Drinking Water Treatment Systems Including Reverse Osmosis (RO)

Drinking Water Treatment Systems

Reverse Osmosis (RO) Water Purification Systems

Reverse osmosis (RO) systems are recommended by the Centers for Disease Control as one of the most effective ways of protecting residential drinking water. RO systems utilize a semi-permeable membrane to reduce contaminants. When water is forced against the membrane, a portion of it passes through, while impurities are left behind and carried away.

When choosing an RO system, look for a unit with a high recovery rate (recovery rate = amount of water produced divided by amount of water used). Generally, a rate of 25% is considered efficient.

Certain RO systems also employ a membrane rinse feature that cleans the membrane with the clean water produced by the system to prolong its life and ensure that it continues to produce only the best-quality water.

Distillation Systems

Distillation systems boil water to reduce contaminants, and then condense the steam that results, and collect the water in a storage tank. Since certain substances do not vaporize, they do not rise with the steam.

These units operate independently from a home’s plumbing and are generally placed at the point of water use. Distillers can use a lot of energy, may radiate heat, and must be cleaned regularly.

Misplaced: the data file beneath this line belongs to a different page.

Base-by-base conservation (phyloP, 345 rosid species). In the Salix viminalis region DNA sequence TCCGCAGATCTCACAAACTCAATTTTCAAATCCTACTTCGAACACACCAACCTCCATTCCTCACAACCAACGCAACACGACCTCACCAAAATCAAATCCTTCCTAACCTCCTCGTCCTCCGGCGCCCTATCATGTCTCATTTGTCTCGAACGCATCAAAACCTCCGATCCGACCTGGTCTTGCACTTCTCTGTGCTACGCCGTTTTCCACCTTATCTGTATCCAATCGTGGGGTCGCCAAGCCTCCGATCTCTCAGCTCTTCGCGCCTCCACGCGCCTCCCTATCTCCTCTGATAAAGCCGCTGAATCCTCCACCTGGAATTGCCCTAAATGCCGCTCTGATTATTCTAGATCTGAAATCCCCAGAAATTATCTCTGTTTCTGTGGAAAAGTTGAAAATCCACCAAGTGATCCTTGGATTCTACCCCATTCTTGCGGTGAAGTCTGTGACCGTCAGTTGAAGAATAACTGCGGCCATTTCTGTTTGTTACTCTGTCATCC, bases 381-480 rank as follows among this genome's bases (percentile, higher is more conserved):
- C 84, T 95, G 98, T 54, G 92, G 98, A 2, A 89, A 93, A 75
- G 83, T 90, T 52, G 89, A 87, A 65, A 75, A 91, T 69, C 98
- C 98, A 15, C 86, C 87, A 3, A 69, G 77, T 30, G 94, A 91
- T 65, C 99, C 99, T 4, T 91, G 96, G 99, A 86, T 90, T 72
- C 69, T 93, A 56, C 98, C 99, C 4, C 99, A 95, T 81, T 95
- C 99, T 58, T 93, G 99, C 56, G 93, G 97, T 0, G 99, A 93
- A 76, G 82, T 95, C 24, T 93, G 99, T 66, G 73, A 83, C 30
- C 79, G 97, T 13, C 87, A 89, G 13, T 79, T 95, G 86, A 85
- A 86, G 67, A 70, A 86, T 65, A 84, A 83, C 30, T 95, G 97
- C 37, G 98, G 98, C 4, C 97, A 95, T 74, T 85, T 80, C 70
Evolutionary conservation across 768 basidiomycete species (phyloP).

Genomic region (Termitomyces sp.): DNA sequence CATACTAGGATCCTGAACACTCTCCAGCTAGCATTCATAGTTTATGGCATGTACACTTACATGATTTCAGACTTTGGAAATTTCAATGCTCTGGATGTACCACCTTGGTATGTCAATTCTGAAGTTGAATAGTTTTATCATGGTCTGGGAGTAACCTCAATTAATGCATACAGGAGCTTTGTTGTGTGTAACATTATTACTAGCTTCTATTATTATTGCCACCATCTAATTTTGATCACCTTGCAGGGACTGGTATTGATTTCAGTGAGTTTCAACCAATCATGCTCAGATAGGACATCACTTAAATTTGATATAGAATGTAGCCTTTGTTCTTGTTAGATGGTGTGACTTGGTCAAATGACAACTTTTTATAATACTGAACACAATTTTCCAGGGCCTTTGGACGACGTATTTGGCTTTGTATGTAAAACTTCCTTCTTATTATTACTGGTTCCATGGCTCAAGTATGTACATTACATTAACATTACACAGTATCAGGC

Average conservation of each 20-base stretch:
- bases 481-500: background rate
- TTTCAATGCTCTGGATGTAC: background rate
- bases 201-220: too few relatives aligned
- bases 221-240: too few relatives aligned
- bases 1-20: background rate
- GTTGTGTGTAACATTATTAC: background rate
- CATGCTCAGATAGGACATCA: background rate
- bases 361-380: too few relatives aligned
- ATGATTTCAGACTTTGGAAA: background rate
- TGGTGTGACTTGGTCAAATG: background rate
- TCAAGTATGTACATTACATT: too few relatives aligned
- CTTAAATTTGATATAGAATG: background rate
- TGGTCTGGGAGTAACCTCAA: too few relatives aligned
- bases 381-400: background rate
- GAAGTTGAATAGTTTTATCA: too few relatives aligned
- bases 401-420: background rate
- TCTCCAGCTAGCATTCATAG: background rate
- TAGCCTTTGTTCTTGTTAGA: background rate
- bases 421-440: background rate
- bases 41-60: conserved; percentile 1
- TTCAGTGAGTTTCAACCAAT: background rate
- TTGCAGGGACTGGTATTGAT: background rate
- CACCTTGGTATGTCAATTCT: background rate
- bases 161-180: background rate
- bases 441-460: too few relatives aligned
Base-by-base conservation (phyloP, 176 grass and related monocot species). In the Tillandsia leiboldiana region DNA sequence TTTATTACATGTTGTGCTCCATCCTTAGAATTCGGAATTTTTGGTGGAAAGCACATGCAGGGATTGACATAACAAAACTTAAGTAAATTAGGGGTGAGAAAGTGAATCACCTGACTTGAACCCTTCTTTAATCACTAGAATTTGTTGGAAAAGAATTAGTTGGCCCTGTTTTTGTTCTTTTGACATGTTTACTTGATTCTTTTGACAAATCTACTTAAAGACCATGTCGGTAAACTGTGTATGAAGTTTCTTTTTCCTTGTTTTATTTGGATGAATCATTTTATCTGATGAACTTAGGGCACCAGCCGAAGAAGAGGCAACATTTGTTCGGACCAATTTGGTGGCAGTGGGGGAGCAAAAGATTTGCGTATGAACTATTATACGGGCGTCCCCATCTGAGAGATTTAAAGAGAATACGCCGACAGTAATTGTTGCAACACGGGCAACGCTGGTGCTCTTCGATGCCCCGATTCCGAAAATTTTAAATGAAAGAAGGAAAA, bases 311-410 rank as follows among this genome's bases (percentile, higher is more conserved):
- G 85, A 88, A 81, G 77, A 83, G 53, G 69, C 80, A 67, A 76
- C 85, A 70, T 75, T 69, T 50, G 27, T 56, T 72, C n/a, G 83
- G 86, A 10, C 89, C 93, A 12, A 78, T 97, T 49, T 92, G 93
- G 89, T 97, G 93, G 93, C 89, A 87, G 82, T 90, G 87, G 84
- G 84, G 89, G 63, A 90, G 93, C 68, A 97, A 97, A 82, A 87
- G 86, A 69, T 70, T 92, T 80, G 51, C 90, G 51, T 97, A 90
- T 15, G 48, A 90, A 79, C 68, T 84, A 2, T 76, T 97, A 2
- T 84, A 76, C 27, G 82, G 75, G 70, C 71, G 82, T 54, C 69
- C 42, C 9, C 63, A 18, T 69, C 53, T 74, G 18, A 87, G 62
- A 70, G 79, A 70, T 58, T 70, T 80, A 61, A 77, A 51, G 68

Carbon Filters

Activated carbon can reduce chlorine, VOCs, tastes, odors, and, in some cases, lead. Carbon filters are available in a wide variety of sizes and styles – from small units that can be attached to the end of a faucet to in-line systems that must be connected to a home’s plumbing.

Filter cartridges must be changed regularly to ensure optimum contaminant reduction. Some systems eliminate guesswork by alerting you when a filter change is necessary.

Ultraviolet (UV) Systems

UV systems destroy microorganisms by exposing them to intense ultraviolet light. Since they disinfect water rather than remove contaminants, UV systems are usually installed with other types of water treatment systems. They are ineffective in cloudy water, however, and constantly use electricity. Bulbs must be changed regularly for the systems to function properly.